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Thread: Does Forced Patriotism Diminish the Act?

  1. #1
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    Default Forced Patriotism

    http://gothamist.com/2008/08/27/did_police_eject_a_man_from_yankee.php


    Did Police Eject a Man from Yankee Stadium for Trying to Use the Bathroom During "God Bless America"?

    August 27, 2008

    From the inbox: A baseball fan says a uniformed police officer (perhaps off-duty but working security for overtime) forcibly ejected him from the stadium last night during the Yankees-Red Sox game. Why? He says all he did was try to go to the bathroom while "God Bless America" was played during the 7th inning stretch. His letter reads:
    "I attempted to get up to use the restroom, rather urgently, during the 7th inning stretch as God Bless America was beginning. As I attempted to walk down the aisle and exit my section into the tunnel, I was stopped by a police officer. He informed me that I had to wait until the song was over. I responded that I had to use the restroom and that I did not care about God Bless America.
    "As soon as the latter came out of my mouth, my right arm was twisted violently behind my back and I was informed that I was being escorted out of the stadium. A second officer then joined in and twisted my left arm, also in an excessively forceful manner, behind my back. I informed them they were violating my First Amendment rights and that I had done nothing wrong, with no response from them.
    "I was sitting in the Tier Level, and of course this is the highest level of the stadium and I was escorted in this painful manner down the entire length of the stadium. About halfway down, I informed them that they were hurting me, repeated that I had done nothing wrong, and that I was not resisting nor talking back to them. One of them said something to the effect that if I continued to speak, he would find a way to hurt me more.
    "When we reached the exit of the stadium, they confiscated my ticket and the first officer shoved me through the turnstiles, saying 'Get the hell out of my country if you don't like it.' "Nowhere on the Yankee Stadium ticket policy nor on any posted sign does it say that forced patriotism is a required element to attend a baseball game. Nowhere in the laws of this country would that begin to be defensible.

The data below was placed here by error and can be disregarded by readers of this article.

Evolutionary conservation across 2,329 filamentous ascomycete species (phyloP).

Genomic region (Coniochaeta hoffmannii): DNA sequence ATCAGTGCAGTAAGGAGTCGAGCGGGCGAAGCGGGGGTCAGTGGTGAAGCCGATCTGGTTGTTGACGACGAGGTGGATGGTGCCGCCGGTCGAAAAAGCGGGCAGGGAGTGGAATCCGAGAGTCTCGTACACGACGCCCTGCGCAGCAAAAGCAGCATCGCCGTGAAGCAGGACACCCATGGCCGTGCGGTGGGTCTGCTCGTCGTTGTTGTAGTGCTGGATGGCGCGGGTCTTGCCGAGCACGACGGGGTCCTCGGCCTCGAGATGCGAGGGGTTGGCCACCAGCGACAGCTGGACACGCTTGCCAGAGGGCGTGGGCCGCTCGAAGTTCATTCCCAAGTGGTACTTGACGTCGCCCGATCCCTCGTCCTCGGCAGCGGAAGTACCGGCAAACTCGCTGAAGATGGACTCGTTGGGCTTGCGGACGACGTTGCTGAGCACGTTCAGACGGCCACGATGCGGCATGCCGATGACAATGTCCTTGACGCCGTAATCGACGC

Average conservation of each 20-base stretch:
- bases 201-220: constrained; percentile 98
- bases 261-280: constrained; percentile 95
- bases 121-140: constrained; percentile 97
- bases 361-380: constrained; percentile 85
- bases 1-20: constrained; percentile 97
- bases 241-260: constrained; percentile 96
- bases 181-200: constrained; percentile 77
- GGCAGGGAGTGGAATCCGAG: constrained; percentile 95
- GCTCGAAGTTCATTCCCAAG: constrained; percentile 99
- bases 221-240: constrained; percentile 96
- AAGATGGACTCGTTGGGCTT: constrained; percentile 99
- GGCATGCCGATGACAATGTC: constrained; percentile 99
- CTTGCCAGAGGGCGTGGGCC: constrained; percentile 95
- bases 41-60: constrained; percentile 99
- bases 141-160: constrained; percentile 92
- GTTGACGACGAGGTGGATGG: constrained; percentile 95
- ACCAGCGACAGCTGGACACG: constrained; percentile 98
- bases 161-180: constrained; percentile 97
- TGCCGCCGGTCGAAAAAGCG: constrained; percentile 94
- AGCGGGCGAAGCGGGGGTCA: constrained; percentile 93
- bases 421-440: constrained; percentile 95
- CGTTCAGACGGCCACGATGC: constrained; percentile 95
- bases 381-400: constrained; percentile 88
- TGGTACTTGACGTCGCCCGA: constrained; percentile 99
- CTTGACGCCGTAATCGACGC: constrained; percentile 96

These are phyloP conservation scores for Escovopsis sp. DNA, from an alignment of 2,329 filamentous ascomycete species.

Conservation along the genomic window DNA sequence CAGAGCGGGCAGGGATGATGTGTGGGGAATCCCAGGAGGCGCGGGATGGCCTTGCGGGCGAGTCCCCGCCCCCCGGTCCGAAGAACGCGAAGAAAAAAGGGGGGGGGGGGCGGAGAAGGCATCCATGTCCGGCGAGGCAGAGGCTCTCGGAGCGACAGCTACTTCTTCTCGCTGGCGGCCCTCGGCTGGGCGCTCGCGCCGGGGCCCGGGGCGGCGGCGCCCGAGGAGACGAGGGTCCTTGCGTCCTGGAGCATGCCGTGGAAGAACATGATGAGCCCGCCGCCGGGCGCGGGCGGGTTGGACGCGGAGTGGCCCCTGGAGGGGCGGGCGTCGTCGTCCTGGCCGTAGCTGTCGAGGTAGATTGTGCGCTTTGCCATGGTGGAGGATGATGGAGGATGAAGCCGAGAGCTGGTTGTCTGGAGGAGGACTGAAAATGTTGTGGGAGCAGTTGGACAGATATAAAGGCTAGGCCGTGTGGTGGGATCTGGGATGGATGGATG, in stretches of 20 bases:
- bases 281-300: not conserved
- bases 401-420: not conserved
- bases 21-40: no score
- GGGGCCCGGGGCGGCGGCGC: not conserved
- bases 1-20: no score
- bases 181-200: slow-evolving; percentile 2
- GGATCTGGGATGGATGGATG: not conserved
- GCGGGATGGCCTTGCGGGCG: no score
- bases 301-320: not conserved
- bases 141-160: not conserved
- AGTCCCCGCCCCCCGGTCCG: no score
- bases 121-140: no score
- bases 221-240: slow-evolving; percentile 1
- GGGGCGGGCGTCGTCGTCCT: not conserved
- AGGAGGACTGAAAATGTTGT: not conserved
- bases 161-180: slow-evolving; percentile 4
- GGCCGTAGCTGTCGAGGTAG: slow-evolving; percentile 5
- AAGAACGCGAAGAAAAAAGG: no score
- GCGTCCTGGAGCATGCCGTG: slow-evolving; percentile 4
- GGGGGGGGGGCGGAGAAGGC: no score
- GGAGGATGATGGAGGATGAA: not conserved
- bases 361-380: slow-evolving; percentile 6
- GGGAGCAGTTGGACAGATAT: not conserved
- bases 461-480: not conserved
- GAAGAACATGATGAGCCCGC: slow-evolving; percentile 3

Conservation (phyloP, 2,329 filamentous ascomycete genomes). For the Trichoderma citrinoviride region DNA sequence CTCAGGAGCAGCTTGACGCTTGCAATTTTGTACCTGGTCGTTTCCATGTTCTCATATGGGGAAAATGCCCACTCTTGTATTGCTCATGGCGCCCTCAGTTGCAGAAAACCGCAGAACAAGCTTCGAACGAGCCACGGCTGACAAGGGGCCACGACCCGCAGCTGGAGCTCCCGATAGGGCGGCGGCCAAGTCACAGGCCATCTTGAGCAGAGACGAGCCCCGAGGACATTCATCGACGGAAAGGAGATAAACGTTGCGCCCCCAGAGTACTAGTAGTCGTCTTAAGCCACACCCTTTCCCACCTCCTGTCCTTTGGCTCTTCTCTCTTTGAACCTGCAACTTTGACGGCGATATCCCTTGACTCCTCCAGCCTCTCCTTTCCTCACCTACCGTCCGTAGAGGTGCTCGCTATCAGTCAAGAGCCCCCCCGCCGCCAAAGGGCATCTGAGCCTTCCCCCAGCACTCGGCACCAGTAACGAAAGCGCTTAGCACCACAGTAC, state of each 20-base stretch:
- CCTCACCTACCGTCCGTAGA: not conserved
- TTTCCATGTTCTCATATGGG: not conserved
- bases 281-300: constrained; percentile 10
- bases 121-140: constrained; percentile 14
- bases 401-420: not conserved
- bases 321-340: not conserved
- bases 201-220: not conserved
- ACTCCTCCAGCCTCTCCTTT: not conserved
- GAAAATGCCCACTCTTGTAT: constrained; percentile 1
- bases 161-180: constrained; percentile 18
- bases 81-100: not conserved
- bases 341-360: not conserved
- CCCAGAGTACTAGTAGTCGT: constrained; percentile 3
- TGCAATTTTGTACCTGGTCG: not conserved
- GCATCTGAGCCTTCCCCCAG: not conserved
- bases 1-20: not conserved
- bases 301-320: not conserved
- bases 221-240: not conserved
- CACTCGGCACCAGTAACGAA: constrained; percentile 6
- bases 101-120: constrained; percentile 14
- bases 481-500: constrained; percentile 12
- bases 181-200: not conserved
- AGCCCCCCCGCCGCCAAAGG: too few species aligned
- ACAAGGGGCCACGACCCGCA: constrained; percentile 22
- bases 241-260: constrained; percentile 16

"Furthermore, when the two officers returned to their section, Steve who was still in the stadium overhead one of the officers say 'We got to watch ourselves. One day we're really gonna get in trouble.' They were also spreading rumors with a fan with whom they were friendly that I had said 'This country sucks.'
    "I do not believe in God, nor am in support of this country to a degree of patriotic fanaticism. The fact that I wanted to use the restroom instead of standing through God Bless America should not be grounds for a forcible ejection from a baseball game."
    The man tells us he's left a message with no response from the Operations Office at Yankee Stadium. He's also contacted Norman Siegel, the ACLU, and filed a complaint with the NYPD Civilian Complaint Review Board. We're still working on getting a response/denial from Yankee stadium, but a regular attendee of Yankee games tells us, "This tip doesn't surprise me at all. Everyone has to stand, just like in school, and you'll get berated and harassed if you don't."
    Last edited by GordonGecko; August 27th, 2008 at 05:00 PM.

  2. #2

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    It's really not the time to be going to the restroom.

    It's last call for beers.

  3. #3
    Disgruntled Optimist lofter1's Avatar
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    When will they revert to "Take Me Out to the Ballgame"?

    Or do they play both?

  4. #4
    Disgruntled Optimist lofter1's Avatar
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    That story is a little too neat ...